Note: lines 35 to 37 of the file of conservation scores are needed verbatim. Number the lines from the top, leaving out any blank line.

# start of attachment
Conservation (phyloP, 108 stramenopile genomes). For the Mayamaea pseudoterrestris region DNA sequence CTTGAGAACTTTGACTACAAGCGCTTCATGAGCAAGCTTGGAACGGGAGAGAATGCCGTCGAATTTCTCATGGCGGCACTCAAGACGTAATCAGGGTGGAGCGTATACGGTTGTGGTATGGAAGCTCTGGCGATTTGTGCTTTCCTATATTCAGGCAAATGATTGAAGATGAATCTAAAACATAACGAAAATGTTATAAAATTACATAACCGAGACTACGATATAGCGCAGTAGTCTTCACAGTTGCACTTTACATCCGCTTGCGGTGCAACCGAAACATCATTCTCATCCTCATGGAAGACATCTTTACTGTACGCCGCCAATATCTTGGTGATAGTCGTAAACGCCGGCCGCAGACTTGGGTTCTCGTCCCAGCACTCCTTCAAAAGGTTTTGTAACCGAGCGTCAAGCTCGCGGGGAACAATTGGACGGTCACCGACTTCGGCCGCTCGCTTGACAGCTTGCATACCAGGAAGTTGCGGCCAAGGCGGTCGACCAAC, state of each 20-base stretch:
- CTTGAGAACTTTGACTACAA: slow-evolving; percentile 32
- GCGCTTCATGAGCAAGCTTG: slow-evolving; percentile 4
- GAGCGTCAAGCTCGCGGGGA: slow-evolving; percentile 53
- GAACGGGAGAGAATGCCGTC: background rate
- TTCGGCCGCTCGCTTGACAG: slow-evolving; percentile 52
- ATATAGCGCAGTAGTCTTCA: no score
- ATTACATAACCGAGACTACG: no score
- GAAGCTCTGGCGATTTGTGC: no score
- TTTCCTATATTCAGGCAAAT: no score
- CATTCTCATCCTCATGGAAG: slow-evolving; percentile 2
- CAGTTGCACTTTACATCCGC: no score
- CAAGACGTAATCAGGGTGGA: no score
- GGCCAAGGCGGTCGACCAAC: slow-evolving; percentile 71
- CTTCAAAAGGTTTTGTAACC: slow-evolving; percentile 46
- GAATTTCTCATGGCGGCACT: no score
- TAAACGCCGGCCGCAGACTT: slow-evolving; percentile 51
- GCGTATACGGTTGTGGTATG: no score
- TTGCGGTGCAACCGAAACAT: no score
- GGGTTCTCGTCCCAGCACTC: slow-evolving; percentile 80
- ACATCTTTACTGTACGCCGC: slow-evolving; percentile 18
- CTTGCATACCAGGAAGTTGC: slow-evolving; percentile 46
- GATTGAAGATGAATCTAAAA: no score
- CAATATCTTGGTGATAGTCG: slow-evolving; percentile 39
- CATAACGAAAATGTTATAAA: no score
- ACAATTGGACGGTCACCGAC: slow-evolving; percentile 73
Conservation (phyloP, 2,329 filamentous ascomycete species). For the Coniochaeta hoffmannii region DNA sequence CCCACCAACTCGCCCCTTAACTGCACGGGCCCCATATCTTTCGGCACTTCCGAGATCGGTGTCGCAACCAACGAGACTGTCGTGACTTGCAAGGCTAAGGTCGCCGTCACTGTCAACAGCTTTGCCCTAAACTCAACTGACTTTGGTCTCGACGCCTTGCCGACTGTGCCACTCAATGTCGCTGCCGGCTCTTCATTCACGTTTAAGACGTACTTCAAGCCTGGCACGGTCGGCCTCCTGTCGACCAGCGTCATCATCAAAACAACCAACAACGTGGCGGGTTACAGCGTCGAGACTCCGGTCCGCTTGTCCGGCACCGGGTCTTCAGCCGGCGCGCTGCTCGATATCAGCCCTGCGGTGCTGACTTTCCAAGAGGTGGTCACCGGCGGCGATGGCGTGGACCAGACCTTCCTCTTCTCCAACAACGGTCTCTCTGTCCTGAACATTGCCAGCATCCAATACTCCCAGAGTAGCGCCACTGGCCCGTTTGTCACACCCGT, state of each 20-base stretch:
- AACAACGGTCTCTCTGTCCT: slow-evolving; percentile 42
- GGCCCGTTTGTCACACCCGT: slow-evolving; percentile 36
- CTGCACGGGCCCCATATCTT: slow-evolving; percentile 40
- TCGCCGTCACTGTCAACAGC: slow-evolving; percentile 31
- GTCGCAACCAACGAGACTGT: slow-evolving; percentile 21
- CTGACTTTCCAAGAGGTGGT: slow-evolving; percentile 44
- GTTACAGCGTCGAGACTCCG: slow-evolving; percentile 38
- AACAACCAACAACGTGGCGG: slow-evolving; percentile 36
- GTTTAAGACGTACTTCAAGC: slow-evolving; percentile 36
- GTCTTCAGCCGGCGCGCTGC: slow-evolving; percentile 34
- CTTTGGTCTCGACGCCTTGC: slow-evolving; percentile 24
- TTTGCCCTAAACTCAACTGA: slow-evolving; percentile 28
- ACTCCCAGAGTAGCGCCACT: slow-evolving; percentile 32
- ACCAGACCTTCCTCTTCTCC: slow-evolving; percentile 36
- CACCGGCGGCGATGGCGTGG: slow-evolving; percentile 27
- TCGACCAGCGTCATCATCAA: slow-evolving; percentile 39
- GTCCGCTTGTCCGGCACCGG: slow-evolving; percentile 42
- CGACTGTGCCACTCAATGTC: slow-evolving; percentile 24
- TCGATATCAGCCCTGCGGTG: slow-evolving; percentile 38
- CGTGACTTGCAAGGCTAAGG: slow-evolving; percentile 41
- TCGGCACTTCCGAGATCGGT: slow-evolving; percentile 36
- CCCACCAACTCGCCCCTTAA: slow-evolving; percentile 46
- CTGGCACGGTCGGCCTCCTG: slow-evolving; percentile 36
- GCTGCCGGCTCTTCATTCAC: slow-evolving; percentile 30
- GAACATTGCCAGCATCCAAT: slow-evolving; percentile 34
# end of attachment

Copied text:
- AACAACCAACAACGTGGCGG: slow-evolving; percentile 36
- GTTTAAGACGTACTTCAAGC: slow-evolving; percentile 36
- GTCTTCAGCCGGCGCGCTGC: slow-evolving; percentile 34